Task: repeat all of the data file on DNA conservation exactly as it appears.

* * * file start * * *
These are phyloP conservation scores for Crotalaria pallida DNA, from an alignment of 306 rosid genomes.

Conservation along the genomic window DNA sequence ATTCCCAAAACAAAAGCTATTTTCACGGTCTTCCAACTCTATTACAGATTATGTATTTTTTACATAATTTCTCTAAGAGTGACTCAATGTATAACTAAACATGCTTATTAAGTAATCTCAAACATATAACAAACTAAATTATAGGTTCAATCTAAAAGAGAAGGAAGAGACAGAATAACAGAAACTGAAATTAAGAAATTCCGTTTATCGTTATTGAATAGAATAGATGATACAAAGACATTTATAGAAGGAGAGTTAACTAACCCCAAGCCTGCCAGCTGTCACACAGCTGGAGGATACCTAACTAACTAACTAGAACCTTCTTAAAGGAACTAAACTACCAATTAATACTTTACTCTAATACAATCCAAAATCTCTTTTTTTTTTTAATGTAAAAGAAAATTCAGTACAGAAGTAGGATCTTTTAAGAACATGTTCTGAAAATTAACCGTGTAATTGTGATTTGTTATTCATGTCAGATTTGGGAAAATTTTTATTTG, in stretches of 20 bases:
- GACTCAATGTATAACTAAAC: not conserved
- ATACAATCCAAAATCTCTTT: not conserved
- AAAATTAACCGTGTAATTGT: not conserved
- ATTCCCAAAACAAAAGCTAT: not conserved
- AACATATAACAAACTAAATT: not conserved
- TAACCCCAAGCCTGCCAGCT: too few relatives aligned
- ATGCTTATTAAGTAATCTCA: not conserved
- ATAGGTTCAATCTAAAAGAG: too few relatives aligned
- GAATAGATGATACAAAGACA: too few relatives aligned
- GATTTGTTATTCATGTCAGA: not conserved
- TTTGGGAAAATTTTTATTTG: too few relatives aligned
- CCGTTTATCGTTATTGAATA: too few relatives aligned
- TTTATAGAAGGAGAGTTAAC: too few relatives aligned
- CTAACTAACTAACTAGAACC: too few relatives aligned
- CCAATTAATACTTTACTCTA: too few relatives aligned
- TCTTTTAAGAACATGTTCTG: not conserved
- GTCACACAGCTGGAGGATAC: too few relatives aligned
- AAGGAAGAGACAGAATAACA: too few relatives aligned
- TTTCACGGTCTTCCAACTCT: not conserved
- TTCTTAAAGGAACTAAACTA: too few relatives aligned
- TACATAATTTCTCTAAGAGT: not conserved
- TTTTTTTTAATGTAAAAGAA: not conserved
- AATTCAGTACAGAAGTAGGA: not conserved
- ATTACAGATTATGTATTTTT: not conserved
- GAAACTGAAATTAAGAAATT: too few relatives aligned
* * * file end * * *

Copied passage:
These are phyloP conservation scores for Crotalaria pallida DNA, from an alignment of 306 rosid genomes.

Conservation along the genomic window DNA sequence ATTCCCAAAACAAAAGCTATTTTCACGGTCTTCCAACTCTATTACAGATTATGTATTTTTTACATAATTTCTCTAAGAGTGACTCAATGTATAACTAAACATGCTTATTAAGTAATCTCAAACATATAACAAACTAAATTATAGGTTCAATCTAAAAGAGAAGGAAGAGACAGAATAACAGAAACTGAAATTAAGAAATTCCGTTTATCGTTATTGAATAGAATAGATGATACAAAGACATTTATAGAAGGAGAGTTAACTAACCCCAAGCCTGCCAGCTGTCACACAGCTGGAGGATACCTAACTAACTAACTAGAACCTTCTTAAAGGAACTAAACTACCAATTAATACTTTACTCTAATACAATCCAAAATCTCTTTTTTTTTTTAATGTAAAAGAAAATTCAGTACAGAAGTAGGATCTTTTAAGAACATGTTCTGAAAATTAACCGTGTAATTGTGATTTGTTATTCATGTCAGATTTGGGAAAATTTTTATTTG, in stretches of 20 bases:
- GACTCAATGTATAACTAAAC: not conserved
- ATACAATCCAAAATCTCTTT: not conserved
- AAAATTAACCGTGTAATTGT: not conserved
- ATTCCCAAAACAAAAGCTAT: not conserved
- AACATATAACAAACTAAATT: not conserved
- TAACCCCAAGCCTGCCAGCT: too few relatives aligned
- ATGCTTATTAAGTAATCTCA: not conserved
- ATAGGTTCAATCTAAAAGAG: too few relatives aligned
- GAATAGATGATACAAAGACA: too few relatives aligned
- GATTTGTTATTCATGTCAGA: not conserved
- TTTGGGAAAATTTTTATTTG: too few relatives aligned
- CCGTTTATCGTTATTGAATA: too few relatives aligned
- TTTATAGAAGGAGAGTTAAC: too few relatives aligned
- CTAACTAACTAACTAGAACC: too few relatives aligned
- CCAATTAATACTTTACTCTA: too few relatives aligned
- TCTTTTAAGAACATGTTCTG: not conserved
- GTCACACAGCTGGAGGATAC: too few relatives aligned
- AAGGAAGAGACAGAATAACA: too few relatives aligned
- TTTCACGGTCTTCCAACTCT: not conserved
- TTCTTAAAGGAACTAAACTA: too few relatives aligned
- TACATAATTTCTCTAAGAGT: not conserved
- TTTTTTTTAATGTAAAAGAA: not conserved
- AATTCAGTACAGAAGTAGGA: not conserved
- ATTACAGATTATGTATTTTT: not conserved
- GAAACTGAAATTAAGAAATT: too few relatives aligned